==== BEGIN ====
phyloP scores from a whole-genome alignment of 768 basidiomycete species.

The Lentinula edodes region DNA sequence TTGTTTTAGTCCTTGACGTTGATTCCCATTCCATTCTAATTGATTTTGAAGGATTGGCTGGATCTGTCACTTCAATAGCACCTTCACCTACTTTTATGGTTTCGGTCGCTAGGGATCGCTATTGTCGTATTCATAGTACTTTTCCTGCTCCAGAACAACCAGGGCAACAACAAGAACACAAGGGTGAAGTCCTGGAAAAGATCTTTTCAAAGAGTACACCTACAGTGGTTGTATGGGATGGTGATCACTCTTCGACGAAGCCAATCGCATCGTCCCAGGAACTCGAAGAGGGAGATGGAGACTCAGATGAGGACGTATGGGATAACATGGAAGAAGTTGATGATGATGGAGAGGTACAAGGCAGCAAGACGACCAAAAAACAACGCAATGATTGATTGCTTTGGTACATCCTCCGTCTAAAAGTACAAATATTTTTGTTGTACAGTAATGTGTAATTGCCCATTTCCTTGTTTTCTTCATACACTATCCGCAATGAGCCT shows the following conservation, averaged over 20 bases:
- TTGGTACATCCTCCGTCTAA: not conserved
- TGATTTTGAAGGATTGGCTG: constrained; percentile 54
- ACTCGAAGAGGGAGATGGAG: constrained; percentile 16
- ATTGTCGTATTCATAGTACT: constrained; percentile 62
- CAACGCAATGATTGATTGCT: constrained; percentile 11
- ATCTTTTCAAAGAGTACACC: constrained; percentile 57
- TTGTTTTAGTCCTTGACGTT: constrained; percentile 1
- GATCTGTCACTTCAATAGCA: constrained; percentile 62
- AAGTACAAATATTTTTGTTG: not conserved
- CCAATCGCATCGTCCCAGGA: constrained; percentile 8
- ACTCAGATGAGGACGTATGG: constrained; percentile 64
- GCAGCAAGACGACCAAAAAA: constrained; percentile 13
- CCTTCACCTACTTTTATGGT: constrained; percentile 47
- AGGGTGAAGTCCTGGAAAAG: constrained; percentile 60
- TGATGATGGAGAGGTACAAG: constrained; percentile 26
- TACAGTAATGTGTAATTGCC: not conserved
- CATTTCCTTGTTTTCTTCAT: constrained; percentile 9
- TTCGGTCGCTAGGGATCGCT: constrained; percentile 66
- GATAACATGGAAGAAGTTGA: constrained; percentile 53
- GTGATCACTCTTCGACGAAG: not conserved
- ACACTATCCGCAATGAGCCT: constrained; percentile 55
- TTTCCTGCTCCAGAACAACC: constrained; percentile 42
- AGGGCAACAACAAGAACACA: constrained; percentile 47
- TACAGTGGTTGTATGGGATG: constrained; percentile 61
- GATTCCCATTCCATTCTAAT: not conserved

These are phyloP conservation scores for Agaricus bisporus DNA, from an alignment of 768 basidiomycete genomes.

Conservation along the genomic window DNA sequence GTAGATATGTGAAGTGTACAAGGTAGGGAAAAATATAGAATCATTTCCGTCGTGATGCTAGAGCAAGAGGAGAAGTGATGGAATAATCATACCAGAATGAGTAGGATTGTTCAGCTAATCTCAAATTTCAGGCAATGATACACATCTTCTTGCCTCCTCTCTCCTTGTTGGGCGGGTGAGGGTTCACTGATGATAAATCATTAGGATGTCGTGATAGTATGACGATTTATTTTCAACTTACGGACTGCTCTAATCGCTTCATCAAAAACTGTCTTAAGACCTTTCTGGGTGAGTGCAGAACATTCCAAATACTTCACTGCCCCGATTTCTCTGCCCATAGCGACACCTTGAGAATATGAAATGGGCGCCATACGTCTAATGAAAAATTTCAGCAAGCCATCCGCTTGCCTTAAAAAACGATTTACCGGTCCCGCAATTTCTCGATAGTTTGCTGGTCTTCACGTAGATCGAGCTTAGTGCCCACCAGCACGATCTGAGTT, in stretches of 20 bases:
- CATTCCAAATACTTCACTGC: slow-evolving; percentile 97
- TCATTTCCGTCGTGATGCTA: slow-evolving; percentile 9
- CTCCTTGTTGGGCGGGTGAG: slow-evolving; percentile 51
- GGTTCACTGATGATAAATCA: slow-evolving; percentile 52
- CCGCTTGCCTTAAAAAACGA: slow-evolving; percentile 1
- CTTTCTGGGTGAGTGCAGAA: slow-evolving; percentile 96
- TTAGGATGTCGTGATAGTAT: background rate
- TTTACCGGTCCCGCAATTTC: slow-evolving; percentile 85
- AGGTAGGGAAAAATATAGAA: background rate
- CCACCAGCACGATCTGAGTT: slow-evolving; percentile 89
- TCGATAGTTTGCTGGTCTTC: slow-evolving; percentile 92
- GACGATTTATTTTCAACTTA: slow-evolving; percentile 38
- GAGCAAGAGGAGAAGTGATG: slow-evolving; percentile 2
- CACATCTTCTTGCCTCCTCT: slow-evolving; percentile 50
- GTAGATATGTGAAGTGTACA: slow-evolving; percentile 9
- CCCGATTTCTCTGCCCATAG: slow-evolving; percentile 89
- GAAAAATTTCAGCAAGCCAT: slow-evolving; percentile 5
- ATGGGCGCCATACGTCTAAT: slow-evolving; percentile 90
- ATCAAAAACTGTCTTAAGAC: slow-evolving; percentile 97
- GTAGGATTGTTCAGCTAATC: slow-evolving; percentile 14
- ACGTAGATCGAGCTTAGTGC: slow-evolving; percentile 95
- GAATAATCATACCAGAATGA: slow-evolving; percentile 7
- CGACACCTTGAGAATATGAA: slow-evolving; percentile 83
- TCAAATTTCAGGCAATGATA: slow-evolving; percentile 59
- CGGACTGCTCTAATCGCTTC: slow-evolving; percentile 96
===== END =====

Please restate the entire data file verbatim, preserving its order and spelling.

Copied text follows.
phyloP scores from a whole-genome alignment of 768 basidiomycete species.

The Lentinula edodes region DNA sequence TTGTTTTAGTCCTTGACGTTGATTCCCATTCCATTCTAATTGATTTTGAAGGATTGGCTGGATCTGTCACTTCAATAGCACCTTCACCTACTTTTATGGTTTCGGTCGCTAGGGATCGCTATTGTCGTATTCATAGTACTTTTCCTGCTCCAGAACAACCAGGGCAACAACAAGAACACAAGGGTGAAGTCCTGGAAAAGATCTTTTCAAAGAGTACACCTACAGTGGTTGTATGGGATGGTGATCACTCTTCGACGAAGCCAATCGCATCGTCCCAGGAACTCGAAGAGGGAGATGGAGACTCAGATGAGGACGTATGGGATAACATGGAAGAAGTTGATGATGATGGAGAGGTACAAGGCAGCAAGACGACCAAAAAACAACGCAATGATTGATTGCTTTGGTACATCCTCCGTCTAAAAGTACAAATATTTTTGTTGTACAGTAATGTGTAATTGCCCATTTCCTTGTTTTCTTCATACACTATCCGCAATGAGCCT shows the following conservation, averaged over 20 bases:
- TTGGTACATCCTCCGTCTAA: not conserved
- TGATTTTGAAGGATTGGCTG: constrained; percentile 54
- ACTCGAAGAGGGAGATGGAG: constrained; percentile 16
- ATTGTCGTATTCATAGTACT: constrained; percentile 62
- CAACGCAATGATTGATTGCT: constrained; percentile 11
- ATCTTTTCAAAGAGTACACC: constrained; percentile 57
- TTGTTTTAGTCCTTGACGTT: constrained; percentile 1
- GATCTGTCACTTCAATAGCA: constrained; percentile 62
- AAGTACAAATATTTTTGTTG: not conserved
- CCAATCGCATCGTCCCAGGA: constrained; percentile 8
- ACTCAGATGAGGACGTATGG: constrained; percentile 64
- GCAGCAAGACGACCAAAAAA: constrained; percentile 13
- CCTTCACCTACTTTTATGGT: constrained; percentile 47
- AGGGTGAAGTCCTGGAAAAG: constrained; percentile 60
- TGATGATGGAGAGGTACAAG: constrained; percentile 26
- TACAGTAATGTGTAATTGCC: not conserved
- CATTTCCTTGTTTTCTTCAT: constrained; percentile 9
- TTCGGTCGCTAGGGATCGCT: constrained; percentile 66
- GATAACATGGAAGAAGTTGA: constrained; percentile 53
- GTGATCACTCTTCGACGAAG: not conserved
- ACACTATCCGCAATGAGCCT: constrained; percentile 55
- TTTCCTGCTCCAGAACAACC: constrained; percentile 42
- AGGGCAACAACAAGAACACA: constrained; percentile 47
- TACAGTGGTTGTATGGGATG: constrained; percentile 61
- GATTCCCATTCCATTCTAAT: not conserved

These are phyloP conservation scores for Agaricus bisporus DNA, from an alignment of 768 basidiomycete genomes.

Conservation along the genomic window DNA sequence GTAGATATGTGAAGTGTACAAGGTAGGGAAAAATATAGAATCATTTCCGTCGTGATGCTAGAGCAAGAGGAGAAGTGATGGAATAATCATACCAGAATGAGTAGGATTGTTCAGCTAATCTCAAATTTCAGGCAATGATACACATCTTCTTGCCTCCTCTCTCCTTGTTGGGCGGGTGAGGGTTCACTGATGATAAATCATTAGGATGTCGTGATAGTATGACGATTTATTTTCAACTTACGGACTGCTCTAATCGCTTCATCAAAAACTGTCTTAAGACCTTTCTGGGTGAGTGCAGAACATTCCAAATACTTCACTGCCCCGATTTCTCTGCCCATAGCGACACCTTGAGAATATGAAATGGGCGCCATACGTCTAATGAAAAATTTCAGCAAGCCATCCGCTTGCCTTAAAAAACGATTTACCGGTCCCGCAATTTCTCGATAGTTTGCTGGTCTTCACGTAGATCGAGCTTAGTGCCCACCAGCACGATCTGAGTT, in stretches of 20 bases:
- CATTCCAAATACTTCACTGC: slow-evolving; percentile 97
- TCATTTCCGTCGTGATGCTA: slow-evolving; percentile 9
- CTCCTTGTTGGGCGGGTGAG: slow-evolving; percentile 51
- GGTTCACTGATGATAAATCA: slow-evolving; percentile 52
- CCGCTTGCCTTAAAAAACGA: slow-evolving; percentile 1
- CTTTCTGGGTGAGTGCAGAA: slow-evolving; percentile 96
- TTAGGATGTCGTGATAGTAT: background rate
- TTTACCGGTCCCGCAATTTC: slow-evolving; percentile 85
- AGGTAGGGAAAAATATAGAA: background rate
- CCACCAGCACGATCTGAGTT: slow-evolving; percentile 89
- TCGATAGTTTGCTGGTCTTC: slow-evolving; percentile 92
- GACGATTTATTTTCAACTTA: slow-evolving; percentile 38
- GAGCAAGAGGAGAAGTGATG: slow-evolving; percentile 2
- CACATCTTCTTGCCTCCTCT: slow-evolving; percentile 50
- GTAGATATGTGAAGTGTACA: slow-evolving; percentile 9
- CCCGATTTCTCTGCCCATAG: slow-evolving; percentile 89
- GAAAAATTTCAGCAAGCCAT: slow-evolving; percentile 5
- ATGGGCGCCATACGTCTAAT: slow-evolving; percentile 90
- ATCAAAAACTGTCTTAAGAC: slow-evolving; percentile 97
- GTAGGATTGTTCAGCTAATC: slow-evolving; percentile 14
- ACGTAGATCGAGCTTAGTGC: slow-evolving; percentile 95
- GAATAATCATACCAGAATGA: slow-evolving; percentile 7
- CGACACCTTGAGAATATGAA: slow-evolving; percentile 83
- TCAAATTTCAGGCAATGATA: slow-evolving; percentile 59
- CGGACTGCTCTAATCGCTTC: slow-evolving; percentile 96